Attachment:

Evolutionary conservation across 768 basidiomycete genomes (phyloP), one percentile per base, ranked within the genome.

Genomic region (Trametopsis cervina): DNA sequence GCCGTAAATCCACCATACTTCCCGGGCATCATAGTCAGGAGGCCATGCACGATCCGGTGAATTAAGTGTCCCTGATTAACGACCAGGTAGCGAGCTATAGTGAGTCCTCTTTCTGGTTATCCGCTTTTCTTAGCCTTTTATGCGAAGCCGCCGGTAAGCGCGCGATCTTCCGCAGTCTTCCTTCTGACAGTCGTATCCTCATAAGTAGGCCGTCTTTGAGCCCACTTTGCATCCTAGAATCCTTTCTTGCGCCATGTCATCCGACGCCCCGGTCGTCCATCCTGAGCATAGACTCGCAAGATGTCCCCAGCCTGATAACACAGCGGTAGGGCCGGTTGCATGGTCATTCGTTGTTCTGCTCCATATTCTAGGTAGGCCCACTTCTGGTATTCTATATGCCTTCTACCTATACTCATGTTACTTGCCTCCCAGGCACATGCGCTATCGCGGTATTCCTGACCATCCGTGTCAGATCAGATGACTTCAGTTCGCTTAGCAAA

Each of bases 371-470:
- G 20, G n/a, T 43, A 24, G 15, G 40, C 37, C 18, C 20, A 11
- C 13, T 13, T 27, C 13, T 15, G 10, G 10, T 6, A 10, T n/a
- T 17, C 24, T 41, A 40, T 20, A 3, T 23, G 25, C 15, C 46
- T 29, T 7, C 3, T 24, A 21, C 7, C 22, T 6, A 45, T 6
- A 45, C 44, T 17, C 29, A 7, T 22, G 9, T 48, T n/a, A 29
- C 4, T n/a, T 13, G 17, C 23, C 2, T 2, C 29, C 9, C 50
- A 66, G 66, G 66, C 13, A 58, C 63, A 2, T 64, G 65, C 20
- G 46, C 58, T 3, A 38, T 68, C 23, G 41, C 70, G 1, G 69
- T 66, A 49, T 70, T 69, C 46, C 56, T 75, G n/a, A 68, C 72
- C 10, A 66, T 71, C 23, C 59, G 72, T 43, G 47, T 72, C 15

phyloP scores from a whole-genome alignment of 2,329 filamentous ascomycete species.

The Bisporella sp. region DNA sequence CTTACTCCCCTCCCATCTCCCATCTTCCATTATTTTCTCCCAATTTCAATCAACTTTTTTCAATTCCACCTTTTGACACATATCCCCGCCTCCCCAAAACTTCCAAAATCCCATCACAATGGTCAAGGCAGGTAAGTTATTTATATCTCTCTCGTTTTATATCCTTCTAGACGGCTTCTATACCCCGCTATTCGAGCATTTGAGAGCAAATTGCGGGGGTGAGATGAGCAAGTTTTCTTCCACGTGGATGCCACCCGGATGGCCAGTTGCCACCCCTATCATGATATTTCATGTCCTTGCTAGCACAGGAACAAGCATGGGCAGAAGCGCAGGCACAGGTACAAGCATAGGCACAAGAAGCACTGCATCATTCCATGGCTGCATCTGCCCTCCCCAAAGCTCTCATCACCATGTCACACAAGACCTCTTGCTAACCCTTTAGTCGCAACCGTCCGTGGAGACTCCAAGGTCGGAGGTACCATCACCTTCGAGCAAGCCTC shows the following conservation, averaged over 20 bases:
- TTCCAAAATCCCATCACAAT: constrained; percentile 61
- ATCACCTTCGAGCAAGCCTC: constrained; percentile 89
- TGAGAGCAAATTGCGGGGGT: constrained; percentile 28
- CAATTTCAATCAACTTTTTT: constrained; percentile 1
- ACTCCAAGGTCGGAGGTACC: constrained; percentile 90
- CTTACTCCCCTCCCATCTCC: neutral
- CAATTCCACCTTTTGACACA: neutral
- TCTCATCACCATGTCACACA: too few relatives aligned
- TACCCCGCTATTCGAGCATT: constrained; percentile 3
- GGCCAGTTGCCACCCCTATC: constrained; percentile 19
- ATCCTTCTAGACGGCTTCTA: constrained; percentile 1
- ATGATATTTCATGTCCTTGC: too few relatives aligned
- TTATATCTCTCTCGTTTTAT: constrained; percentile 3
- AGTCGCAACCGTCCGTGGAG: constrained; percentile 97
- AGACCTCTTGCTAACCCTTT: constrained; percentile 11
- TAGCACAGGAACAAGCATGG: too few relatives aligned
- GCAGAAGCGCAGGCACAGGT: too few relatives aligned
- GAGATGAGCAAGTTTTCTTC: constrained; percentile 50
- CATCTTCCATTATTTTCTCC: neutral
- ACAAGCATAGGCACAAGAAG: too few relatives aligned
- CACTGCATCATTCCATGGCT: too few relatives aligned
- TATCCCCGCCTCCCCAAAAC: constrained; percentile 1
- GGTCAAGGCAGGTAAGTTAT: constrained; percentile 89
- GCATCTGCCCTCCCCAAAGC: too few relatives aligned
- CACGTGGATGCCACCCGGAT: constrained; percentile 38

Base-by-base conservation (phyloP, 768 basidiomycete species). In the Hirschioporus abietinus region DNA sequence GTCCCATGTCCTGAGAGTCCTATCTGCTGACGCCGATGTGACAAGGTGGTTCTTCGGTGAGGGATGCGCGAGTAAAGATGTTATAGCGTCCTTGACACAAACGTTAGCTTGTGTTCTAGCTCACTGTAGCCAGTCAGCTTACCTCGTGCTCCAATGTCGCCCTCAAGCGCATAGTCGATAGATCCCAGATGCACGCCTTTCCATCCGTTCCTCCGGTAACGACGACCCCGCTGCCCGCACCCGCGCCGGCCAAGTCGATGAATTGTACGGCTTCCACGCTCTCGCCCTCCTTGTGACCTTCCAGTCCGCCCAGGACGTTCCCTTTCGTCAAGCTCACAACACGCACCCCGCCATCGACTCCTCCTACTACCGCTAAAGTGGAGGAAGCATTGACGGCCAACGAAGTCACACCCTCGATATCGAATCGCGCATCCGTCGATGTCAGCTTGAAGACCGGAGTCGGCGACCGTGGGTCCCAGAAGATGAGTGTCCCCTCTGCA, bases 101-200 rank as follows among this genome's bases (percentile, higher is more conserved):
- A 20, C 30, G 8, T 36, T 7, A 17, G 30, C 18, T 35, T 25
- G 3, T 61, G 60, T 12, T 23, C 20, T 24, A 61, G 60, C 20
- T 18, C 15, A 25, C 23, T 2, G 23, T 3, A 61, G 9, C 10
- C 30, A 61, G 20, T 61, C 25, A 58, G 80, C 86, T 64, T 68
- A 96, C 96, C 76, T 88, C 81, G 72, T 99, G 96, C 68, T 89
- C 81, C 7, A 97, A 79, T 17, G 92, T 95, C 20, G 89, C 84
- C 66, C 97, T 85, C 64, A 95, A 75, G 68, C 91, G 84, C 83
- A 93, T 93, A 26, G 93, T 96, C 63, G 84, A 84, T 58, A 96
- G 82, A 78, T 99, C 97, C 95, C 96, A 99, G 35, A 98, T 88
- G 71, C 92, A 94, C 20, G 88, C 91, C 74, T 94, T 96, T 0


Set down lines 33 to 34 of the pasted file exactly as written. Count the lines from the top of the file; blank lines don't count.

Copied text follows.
- GAGATGAGCAAGTTTTCTTC: constrained; percentile 50
- CATCTTCCATTATTTTCTCC: neutral